Importantly, we have zero interest in a gun ban—we respect the Second Amendment and safe, responsible gun ownership. Americans didn’t ban household poisons; we made them less dangerous by assuring that they are stored safely and locked under the kitchen sink.

Similarly, evidence supports the conclusion that safe storage laws designed to keep guns out of the hands of children reduce firearm suicides and accidental shootings, although only 27 states in the US have any form of a Child Protection law.

When unexplained crib deaths (Sudden Infant Death Syndrome, or SIDS) reached epidemic numbers in the 1970’s, Congress allocated funds for aggressive research, which showed that the risk of death to babies placed to sleep on their stomachs was at least twice as high as those on their backs. With that discovery, the “Back to Sleep” campaign emerged and SIDS rates plummeted.

Data deadlock

 The 1996 Dickey Amendment has not just blocked the CDC from funding research, but extended a political chill to stop research in hospitals like ours. Similar research campaigns produced life-saving interventions for lead poisoning and car accidents. Yet no research crusade has been directed at the epidemic of gun violence deaths. This is largely due to the 1996 Dickey Amendment, which has not just blocked the US Centers for Disease Control and Prevention (CDC) from funding researchers to examine this epidemic, but extended its far-reaching political chill on research to trickle down—even to hospitals like ours.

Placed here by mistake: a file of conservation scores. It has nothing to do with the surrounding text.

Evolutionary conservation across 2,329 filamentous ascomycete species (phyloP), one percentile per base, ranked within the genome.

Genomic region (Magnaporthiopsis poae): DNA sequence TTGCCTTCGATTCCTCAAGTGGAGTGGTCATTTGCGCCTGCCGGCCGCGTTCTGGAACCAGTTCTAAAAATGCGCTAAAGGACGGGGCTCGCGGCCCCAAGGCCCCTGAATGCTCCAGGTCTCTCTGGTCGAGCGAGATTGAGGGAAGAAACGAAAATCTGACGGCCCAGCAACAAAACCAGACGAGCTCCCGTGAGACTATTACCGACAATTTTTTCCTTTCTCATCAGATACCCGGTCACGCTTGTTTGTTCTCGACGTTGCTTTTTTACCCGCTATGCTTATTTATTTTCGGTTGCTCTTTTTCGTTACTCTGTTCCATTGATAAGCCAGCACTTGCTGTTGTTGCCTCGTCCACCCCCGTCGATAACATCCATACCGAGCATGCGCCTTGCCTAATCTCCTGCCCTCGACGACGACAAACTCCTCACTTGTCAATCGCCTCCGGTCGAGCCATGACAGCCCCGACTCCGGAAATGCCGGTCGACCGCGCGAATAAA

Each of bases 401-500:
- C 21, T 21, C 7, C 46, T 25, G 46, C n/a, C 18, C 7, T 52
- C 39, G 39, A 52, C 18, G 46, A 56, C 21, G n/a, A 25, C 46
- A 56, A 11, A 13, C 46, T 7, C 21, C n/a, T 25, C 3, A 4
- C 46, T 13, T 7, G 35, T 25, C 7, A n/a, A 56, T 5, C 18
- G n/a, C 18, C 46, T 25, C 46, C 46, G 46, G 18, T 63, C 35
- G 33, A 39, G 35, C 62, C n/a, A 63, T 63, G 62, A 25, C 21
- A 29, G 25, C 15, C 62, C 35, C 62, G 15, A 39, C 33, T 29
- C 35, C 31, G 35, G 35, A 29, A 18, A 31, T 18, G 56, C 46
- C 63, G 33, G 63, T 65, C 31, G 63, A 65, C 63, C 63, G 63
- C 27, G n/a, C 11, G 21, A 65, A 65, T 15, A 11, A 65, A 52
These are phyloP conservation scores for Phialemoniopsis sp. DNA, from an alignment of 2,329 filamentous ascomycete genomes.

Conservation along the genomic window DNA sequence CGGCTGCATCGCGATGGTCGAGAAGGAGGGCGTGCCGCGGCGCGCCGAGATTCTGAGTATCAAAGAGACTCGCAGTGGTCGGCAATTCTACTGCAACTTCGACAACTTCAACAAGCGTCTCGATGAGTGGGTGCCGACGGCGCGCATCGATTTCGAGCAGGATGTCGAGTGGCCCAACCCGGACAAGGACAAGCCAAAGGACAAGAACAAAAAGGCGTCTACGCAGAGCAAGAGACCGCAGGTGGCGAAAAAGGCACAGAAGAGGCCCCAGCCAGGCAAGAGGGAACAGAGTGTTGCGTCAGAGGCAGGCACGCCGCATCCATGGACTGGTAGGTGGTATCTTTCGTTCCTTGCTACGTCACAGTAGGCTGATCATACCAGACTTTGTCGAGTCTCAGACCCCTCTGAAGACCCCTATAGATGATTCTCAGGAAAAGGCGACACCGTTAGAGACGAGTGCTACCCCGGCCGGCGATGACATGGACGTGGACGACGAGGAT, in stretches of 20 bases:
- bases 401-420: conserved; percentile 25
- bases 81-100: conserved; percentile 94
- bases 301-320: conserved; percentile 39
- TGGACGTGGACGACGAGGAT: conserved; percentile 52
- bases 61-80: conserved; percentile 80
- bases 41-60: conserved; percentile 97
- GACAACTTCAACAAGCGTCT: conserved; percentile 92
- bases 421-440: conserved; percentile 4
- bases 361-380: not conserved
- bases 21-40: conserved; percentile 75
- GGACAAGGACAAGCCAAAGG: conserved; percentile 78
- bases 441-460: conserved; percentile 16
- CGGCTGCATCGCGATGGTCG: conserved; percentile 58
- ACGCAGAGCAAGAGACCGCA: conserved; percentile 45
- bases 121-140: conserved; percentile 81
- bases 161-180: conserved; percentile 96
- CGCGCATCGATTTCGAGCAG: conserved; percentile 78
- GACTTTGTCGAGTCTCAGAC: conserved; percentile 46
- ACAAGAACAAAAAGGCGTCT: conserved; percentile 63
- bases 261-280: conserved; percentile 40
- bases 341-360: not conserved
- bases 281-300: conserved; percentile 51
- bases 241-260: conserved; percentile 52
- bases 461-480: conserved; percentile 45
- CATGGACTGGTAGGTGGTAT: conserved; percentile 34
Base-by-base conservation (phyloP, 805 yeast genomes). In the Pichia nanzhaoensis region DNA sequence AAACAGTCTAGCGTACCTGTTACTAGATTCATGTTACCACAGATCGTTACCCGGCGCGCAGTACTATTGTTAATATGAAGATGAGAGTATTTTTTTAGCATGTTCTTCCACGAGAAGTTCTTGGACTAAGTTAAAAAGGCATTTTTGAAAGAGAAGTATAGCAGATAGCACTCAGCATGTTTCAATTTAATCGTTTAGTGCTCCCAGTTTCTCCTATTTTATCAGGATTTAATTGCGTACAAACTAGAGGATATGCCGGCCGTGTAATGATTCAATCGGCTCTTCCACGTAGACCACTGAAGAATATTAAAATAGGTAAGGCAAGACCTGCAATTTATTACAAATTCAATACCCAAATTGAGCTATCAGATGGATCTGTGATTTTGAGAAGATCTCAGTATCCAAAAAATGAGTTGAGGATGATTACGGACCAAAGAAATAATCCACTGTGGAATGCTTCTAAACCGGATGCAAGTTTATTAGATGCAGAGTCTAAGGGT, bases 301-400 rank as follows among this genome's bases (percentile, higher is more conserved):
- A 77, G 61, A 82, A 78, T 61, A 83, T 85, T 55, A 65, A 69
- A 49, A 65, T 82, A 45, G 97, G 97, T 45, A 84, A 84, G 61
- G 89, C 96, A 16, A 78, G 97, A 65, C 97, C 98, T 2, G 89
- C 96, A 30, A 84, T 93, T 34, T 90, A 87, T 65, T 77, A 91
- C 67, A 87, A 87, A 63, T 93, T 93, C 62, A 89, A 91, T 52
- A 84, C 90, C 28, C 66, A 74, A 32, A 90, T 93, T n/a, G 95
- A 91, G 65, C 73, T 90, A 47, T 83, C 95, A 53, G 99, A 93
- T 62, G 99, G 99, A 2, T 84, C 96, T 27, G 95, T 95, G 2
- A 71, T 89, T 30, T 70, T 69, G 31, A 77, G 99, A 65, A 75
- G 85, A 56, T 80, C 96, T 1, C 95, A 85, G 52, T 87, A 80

An amendment accompanying the nation’s comprehensive spending bill clarifies that the CDC can conduct research into gun violence—but cannot use government appropriation funds to do so. It was signed into law on March 2018. In 2017, again, for which we have the most recent available statistics, the country saw 39,773 gun-related deaths.

Oestreicher tried to study paramedic interventions in the pre-hospital setting for children who are shot to see if they led to increased pediatric survival. After a year of planning for the study, he was told by community organizations that it was “too political.” When he tried to pursue his study anyway, he found himself blocked from obtaining the data.

Like many other projects envisioned in trauma centers and medical schools around the country, his study was killed not by a lack of funding, but by fear—fear of the political consequences of doing as simple a thing as allowing people to study data.

Gun violence research of any kind has become intentionally conflated with advocacy, to the point where we can no longer objectively present life-saving facts. Federal research money is critical. But equally important is the strong message Congress would send by repealing the Dickey Amendment and allowing research to be carried out. This research would save the lives of Americans who have been shot without infringing on the rights of lawful gun owners.

We need to make sure fewer Americans become a victim of this crisis firsthand, like I did. Luckily, I survived. But every day, more than 100 people in this country don’t.

I think it’s time to join my fellow physicians in our call to finally develop a data-driven, evidence-based approach to gun violence prevention and immediately take meaningful and practical steps.